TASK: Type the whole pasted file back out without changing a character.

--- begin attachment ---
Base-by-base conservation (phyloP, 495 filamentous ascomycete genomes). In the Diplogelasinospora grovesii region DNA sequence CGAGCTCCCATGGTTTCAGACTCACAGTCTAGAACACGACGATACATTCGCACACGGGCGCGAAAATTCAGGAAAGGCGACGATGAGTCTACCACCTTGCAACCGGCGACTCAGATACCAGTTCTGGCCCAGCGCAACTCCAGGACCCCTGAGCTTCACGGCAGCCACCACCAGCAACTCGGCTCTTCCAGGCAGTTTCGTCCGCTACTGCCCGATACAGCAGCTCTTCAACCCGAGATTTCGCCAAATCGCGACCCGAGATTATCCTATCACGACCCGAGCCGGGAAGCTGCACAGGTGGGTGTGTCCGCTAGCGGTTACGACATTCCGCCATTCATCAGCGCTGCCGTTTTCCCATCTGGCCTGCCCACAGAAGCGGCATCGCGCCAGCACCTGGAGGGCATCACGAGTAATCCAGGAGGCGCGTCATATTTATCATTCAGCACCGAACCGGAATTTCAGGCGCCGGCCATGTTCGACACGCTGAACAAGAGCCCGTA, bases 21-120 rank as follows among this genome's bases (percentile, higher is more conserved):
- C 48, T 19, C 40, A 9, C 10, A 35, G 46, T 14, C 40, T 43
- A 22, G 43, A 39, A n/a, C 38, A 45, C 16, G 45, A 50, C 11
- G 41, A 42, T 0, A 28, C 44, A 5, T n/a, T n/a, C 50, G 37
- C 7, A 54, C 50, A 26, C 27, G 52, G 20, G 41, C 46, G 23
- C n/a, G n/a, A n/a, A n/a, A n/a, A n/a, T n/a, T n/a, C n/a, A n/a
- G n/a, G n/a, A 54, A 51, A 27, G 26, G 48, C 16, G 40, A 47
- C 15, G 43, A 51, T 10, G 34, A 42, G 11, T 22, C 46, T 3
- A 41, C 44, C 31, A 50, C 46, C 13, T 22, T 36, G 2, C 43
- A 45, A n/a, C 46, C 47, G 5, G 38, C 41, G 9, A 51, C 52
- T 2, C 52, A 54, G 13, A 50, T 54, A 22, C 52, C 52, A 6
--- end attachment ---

Base-by-base conservation (phyloP, 495 filamentous ascomycete genomes). In the Diplogelasinospora grovesii region DNA sequence CGAGCTCCCATGGTTTCAGACTCACAGTCTAGAACACGACGATACATTCGCACACGGGCGCGAAAATTCAGGAAAGGCGACGATGAGTCTACCACCTTGCAACCGGCGACTCAGATACCAGTTCTGGCCCAGCGCAACTCCAGGACCCCTGAGCTTCACGGCAGCCACCACCAGCAACTCGGCTCTTCCAGGCAGTTTCGTCCGCTACTGCCCGATACAGCAGCTCTTCAACCCGAGATTTCGCCAAATCGCGACCCGAGATTATCCTATCACGACCCGAGCCGGGAAGCTGCACAGGTGGGTGTGTCCGCTAGCGGTTACGACATTCCGCCATTCATCAGCGCTGCCGTTTTCCCATCTGGCCTGCCCACAGAAGCGGCATCGCGCCAGCACCTGGAGGGCATCACGAGTAATCCAGGAGGCGCGTCATATTTATCATTCAGCACCGAACCGGAATTTCAGGCGCCGGCCATGTTCGACACGCTGAACAAGAGCCCGTA, bases 21-120 rank as follows among this genome's bases (percentile, higher is more conserved):
- C 48, T 19, C 40, A 9, C 10, A 35, G 46, T 14, C 40, T 43
- A 22, G 43, A 39, A n/a, C 38, A 45, C 16, G 45, A 50, C 11
- G 41, A 42, T 0, A 28, C 44, A 5, T n/a, T n/a, C 50, G 37
- C 7, A 54, C 50, A 26, C 27, G 52, G 20, G 41, C 46, G 23
- C n/a, G n/a, A n/a, A n/a, A n/a, A n/a, T n/a, T n/a, C n/a, A n/a
- G n/a, G n/a, A 54, A 51, A 27, G 26, G 48, C 16, G 40, A 47
- C 15, G 43, A 51, T 10, G 34, A 42, G 11, T 22, C 46, T 3
- A 41, C 44, C 31, A 50, C 46, C 13, T 22, T 36, G 2, C 43
- A 45, A n/a, C 46, C 47, G 5, G 38, C 41, G 9, A 51, C 52
- T 2, C 52, A 54, G 13, A 50, T 54, A 22, C 52, C 52, A 6